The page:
Here is a popular Thai dessert you can make with the mango. It's called Mango Sticky Rice. One cup of  sweet rice is boiled really soft then mixed with coconut cream and topped with a really ripe mango and extra cream is poured for garnish. The coconut cream is made by boiling 2 cups of thick coconut milk and 4 tablespoons or more of sugar until thick. Mix 3/4 of the cream to the soft rice and set aside. The remaining 1/4 is for garnishing. Every Thai restaurant have a different style of serving it.You can serve this dessert in any way you like too. I choose to put them all together like a cake this way.


April 17, 2011

Artichokes Fried and Delicious

The globe artichoke is a thistle originating in Southern Europe around the Mediterranean. Like all good things, they travel far and wide. Now cultivated all over the county especially in California and they come really fresh, just a few miles away from my kitchen. This is how they look. These buds are 3 to 5 inches in diameter with numerous triangular scales. The edible portion of the buds consist of primarily of the fleshly lower part at the base called the heart. When buying choose the tight buds with stems still fresh and tender. Here's how to prepare them for frying.  Squeeze lemon halves in a large bowl of cold water and soak the washed artichokes for 30 minutes. Then cut and scrape the outer leaves, chokes and hair. Then put them back into the lemon water until ready to use. Drain and cut each one into 1/8 pieces, drench in flour and roll in slightly beaten eggs that is lightly salted and then fry in olive oil and vegetable oil for about 1 minute or until golden.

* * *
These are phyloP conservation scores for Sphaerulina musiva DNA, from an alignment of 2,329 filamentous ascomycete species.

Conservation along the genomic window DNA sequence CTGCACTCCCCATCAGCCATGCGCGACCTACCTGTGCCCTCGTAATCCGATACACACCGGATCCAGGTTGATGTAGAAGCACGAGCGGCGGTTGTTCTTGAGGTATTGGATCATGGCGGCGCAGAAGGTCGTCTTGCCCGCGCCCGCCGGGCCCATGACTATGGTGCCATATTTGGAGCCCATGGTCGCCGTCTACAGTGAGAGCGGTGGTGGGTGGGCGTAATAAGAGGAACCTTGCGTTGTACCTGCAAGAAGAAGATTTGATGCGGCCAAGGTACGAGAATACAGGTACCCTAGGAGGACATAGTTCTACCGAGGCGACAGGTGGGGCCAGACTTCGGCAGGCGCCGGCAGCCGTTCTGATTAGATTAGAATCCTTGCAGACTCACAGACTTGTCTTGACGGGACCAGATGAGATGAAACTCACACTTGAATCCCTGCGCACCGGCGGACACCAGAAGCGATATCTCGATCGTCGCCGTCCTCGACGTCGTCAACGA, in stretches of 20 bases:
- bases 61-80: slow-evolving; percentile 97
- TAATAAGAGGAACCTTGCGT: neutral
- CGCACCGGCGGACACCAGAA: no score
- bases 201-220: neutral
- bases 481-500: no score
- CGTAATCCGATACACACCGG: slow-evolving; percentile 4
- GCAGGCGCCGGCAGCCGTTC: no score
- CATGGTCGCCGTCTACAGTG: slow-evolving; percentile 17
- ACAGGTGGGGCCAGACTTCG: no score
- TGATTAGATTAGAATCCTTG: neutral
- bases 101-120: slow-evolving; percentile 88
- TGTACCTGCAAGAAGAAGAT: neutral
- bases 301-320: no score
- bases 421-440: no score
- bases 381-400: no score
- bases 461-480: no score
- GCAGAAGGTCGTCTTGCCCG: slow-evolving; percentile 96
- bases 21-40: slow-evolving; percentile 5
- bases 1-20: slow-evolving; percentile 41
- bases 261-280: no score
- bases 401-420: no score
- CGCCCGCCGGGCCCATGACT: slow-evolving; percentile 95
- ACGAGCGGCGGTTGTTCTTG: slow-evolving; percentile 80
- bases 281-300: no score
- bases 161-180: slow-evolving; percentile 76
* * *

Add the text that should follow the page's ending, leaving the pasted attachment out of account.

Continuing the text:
Place them on paper towels to absorb extra oil and sprinkle your favorite salt while still hot. Then serve immediately with a squeeze of lemon juice.


April 13, 2011

Sweet San Marzano

These are the last of the San Marzano tomatoes I harvested from my small garden just before the frost. None survived except for one that was planted in an oak barrel. They have ripened all at the same time.  All came out with different shapes and sizes but always had that distinctive san marzano look. I saved some seeds to plant again this Spring. I stored half of the tomatoes in the freezer for future use and decided to make marinara sauce with the other half.
San Marzano tomatoes are considered to be the best sauce tomatoes in the world by many chefs. It is said to have traveled from Peru to Naples and known to have been planted in volcanic soil near Mt Vesuvius. They are priced tomatoes because its flesh is thicker, less seeds, sweeter and less acidic. In Naples, the San Marzano tomatoes have been designated as the only tomato that can be used for theVera Pizza Napolitana. The canned San Mazsano is often of good quality of the heirloom variety from Italy. It is just as good I have to say. I use them when I don't have the fresh ones. I made some marinara sauce at home and here's how.
I plunge the tomatoes in boiling water for a couple of  minutes just to soften the skin then pass them through a sieve to make the puree. My tomatoes yielded 11 cups. For this I sauteed 4 cloves of garlic and 1 minced onion. I added the pureed tomatoes with 1/4 cup of Italian parsley and a sprig of fresh oregano and boiled the sauce thick. Seasoned it with salt and pepper then simmer stirring often.

If you want your marinara sauce a little thicker, you can simmer it a little longer. You can use this sauce for many of your favorite pasta recipes. I tried it right away in spaghetti with Pecorino Romano and it was great.